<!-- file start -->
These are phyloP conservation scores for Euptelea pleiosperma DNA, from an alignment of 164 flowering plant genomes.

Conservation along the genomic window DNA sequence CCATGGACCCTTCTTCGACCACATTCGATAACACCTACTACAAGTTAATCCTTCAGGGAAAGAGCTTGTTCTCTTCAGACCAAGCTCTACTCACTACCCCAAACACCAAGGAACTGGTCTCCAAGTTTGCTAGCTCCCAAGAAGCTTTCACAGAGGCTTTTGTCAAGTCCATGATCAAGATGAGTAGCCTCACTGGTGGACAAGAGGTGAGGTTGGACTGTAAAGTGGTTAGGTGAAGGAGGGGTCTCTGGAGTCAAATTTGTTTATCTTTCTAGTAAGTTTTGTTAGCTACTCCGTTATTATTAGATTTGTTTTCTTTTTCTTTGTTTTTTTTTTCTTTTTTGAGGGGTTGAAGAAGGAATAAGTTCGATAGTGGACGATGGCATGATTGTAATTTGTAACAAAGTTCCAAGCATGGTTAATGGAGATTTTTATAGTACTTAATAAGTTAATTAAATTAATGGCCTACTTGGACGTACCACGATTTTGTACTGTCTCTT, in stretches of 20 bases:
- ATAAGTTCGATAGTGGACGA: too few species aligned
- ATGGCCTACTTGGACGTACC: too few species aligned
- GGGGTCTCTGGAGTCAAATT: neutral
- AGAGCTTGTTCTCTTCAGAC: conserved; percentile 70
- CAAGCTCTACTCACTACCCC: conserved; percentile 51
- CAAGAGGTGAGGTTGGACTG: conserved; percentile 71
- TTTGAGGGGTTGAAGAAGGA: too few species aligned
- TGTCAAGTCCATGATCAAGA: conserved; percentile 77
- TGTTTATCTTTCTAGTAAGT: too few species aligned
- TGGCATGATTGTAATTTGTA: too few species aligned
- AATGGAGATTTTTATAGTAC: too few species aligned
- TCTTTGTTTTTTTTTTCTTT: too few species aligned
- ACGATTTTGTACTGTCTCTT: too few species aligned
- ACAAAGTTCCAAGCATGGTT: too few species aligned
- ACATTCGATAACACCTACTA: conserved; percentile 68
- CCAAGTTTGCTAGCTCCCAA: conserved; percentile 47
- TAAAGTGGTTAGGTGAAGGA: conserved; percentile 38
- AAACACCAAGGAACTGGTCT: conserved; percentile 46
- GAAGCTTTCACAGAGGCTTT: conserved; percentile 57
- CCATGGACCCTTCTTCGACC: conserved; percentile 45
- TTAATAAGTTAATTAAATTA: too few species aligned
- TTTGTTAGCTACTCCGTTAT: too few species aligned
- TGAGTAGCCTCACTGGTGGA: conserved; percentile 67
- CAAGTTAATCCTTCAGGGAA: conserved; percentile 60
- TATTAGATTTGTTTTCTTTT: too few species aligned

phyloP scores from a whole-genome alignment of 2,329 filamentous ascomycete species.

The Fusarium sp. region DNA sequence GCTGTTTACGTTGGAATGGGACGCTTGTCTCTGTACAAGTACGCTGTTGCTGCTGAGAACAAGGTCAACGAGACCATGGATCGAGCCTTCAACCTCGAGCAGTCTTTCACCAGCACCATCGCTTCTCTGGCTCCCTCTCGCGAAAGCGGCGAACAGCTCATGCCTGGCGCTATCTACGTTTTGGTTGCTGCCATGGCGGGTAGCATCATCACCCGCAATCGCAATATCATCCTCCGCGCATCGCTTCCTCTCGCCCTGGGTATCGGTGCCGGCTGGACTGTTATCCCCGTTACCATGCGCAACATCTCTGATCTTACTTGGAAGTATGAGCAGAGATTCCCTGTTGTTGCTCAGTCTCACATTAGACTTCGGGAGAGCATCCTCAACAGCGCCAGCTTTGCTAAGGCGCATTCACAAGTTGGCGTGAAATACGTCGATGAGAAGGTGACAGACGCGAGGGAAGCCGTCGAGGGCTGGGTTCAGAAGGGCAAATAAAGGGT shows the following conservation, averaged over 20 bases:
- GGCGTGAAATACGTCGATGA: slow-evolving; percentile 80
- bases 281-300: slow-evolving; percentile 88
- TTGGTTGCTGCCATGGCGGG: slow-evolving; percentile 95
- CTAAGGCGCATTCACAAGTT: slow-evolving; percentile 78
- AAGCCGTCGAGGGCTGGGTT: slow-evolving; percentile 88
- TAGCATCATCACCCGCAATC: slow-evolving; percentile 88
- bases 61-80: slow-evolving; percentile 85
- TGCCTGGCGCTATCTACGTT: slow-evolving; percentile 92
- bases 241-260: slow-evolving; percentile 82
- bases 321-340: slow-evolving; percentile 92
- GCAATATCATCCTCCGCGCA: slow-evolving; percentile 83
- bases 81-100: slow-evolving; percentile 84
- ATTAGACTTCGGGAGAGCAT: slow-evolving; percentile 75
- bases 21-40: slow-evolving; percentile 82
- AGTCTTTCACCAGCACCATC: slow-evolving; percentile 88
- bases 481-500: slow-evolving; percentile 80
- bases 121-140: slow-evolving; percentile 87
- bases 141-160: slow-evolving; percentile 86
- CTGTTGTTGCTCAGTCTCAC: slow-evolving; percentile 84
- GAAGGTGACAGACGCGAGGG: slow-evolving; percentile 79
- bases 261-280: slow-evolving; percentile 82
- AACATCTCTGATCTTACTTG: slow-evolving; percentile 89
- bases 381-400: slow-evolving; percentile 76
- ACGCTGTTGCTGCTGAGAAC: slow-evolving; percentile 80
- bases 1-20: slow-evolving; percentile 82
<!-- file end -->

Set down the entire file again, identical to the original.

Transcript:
These are phyloP conservation scores for Euptelea pleiosperma DNA, from an alignment of 164 flowering plant genomes.

Conservation along the genomic window DNA sequence CCATGGACCCTTCTTCGACCACATTCGATAACACCTACTACAAGTTAATCCTTCAGGGAAAGAGCTTGTTCTCTTCAGACCAAGCTCTACTCACTACCCCAAACACCAAGGAACTGGTCTCCAAGTTTGCTAGCTCCCAAGAAGCTTTCACAGAGGCTTTTGTCAAGTCCATGATCAAGATGAGTAGCCTCACTGGTGGACAAGAGGTGAGGTTGGACTGTAAAGTGGTTAGGTGAAGGAGGGGTCTCTGGAGTCAAATTTGTTTATCTTTCTAGTAAGTTTTGTTAGCTACTCCGTTATTATTAGATTTGTTTTCTTTTTCTTTGTTTTTTTTTTCTTTTTTGAGGGGTTGAAGAAGGAATAAGTTCGATAGTGGACGATGGCATGATTGTAATTTGTAACAAAGTTCCAAGCATGGTTAATGGAGATTTTTATAGTACTTAATAAGTTAATTAAATTAATGGCCTACTTGGACGTACCACGATTTTGTACTGTCTCTT, in stretches of 20 bases:
- ATAAGTTCGATAGTGGACGA: too few species aligned
- ATGGCCTACTTGGACGTACC: too few species aligned
- GGGGTCTCTGGAGTCAAATT: neutral
- AGAGCTTGTTCTCTTCAGAC: conserved; percentile 70
- CAAGCTCTACTCACTACCCC: conserved; percentile 51
- CAAGAGGTGAGGTTGGACTG: conserved; percentile 71
- TTTGAGGGGTTGAAGAAGGA: too few species aligned
- TGTCAAGTCCATGATCAAGA: conserved; percentile 77
- TGTTTATCTTTCTAGTAAGT: too few species aligned
- TGGCATGATTGTAATTTGTA: too few species aligned
- AATGGAGATTTTTATAGTAC: too few species aligned
- TCTTTGTTTTTTTTTTCTTT: too few species aligned
- ACGATTTTGTACTGTCTCTT: too few species aligned
- ACAAAGTTCCAAGCATGGTT: too few species aligned
- ACATTCGATAACACCTACTA: conserved; percentile 68
- CCAAGTTTGCTAGCTCCCAA: conserved; percentile 47
- TAAAGTGGTTAGGTGAAGGA: conserved; percentile 38
- AAACACCAAGGAACTGGTCT: conserved; percentile 46
- GAAGCTTTCACAGAGGCTTT: conserved; percentile 57
- CCATGGACCCTTCTTCGACC: conserved; percentile 45
- TTAATAAGTTAATTAAATTA: too few species aligned
- TTTGTTAGCTACTCCGTTAT: too few species aligned
- TGAGTAGCCTCACTGGTGGA: conserved; percentile 67
- CAAGTTAATCCTTCAGGGAA: conserved; percentile 60
- TATTAGATTTGTTTTCTTTT: too few species aligned

phyloP scores from a whole-genome alignment of 2,329 filamentous ascomycete species.

The Fusarium sp. region DNA sequence GCTGTTTACGTTGGAATGGGACGCTTGTCTCTGTACAAGTACGCTGTTGCTGCTGAGAACAAGGTCAACGAGACCATGGATCGAGCCTTCAACCTCGAGCAGTCTTTCACCAGCACCATCGCTTCTCTGGCTCCCTCTCGCGAAAGCGGCGAACAGCTCATGCCTGGCGCTATCTACGTTTTGGTTGCTGCCATGGCGGGTAGCATCATCACCCGCAATCGCAATATCATCCTCCGCGCATCGCTTCCTCTCGCCCTGGGTATCGGTGCCGGCTGGACTGTTATCCCCGTTACCATGCGCAACATCTCTGATCTTACTTGGAAGTATGAGCAGAGATTCCCTGTTGTTGCTCAGTCTCACATTAGACTTCGGGAGAGCATCCTCAACAGCGCCAGCTTTGCTAAGGCGCATTCACAAGTTGGCGTGAAATACGTCGATGAGAAGGTGACAGACGCGAGGGAAGCCGTCGAGGGCTGGGTTCAGAAGGGCAAATAAAGGGT shows the following conservation, averaged over 20 bases:
- GGCGTGAAATACGTCGATGA: slow-evolving; percentile 80
- bases 281-300: slow-evolving; percentile 88
- TTGGTTGCTGCCATGGCGGG: slow-evolving; percentile 95
- CTAAGGCGCATTCACAAGTT: slow-evolving; percentile 78
- AAGCCGTCGAGGGCTGGGTT: slow-evolving; percentile 88
- TAGCATCATCACCCGCAATC: slow-evolving; percentile 88
- bases 61-80: slow-evolving; percentile 85
- TGCCTGGCGCTATCTACGTT: slow-evolving; percentile 92
- bases 241-260: slow-evolving; percentile 82
- bases 321-340: slow-evolving; percentile 92
- GCAATATCATCCTCCGCGCA: slow-evolving; percentile 83
- bases 81-100: slow-evolving; percentile 84
- ATTAGACTTCGGGAGAGCAT: slow-evolving; percentile 75
- bases 21-40: slow-evolving; percentile 82
- AGTCTTTCACCAGCACCATC: slow-evolving; percentile 88
- bases 481-500: slow-evolving; percentile 80
- bases 121-140: slow-evolving; percentile 87
- bases 141-160: slow-evolving; percentile 86
- CTGTTGTTGCTCAGTCTCAC: slow-evolving; percentile 84
- GAAGGTGACAGACGCGAGGG: slow-evolving; percentile 79
- bases 261-280: slow-evolving; percentile 82
- AACATCTCTGATCTTACTTG: slow-evolving; percentile 89
- bases 381-400: slow-evolving; percentile 76
- ACGCTGTTGCTGCTGAGAAC: slow-evolving; percentile 80
- bases 1-20: slow-evolving; percentile 82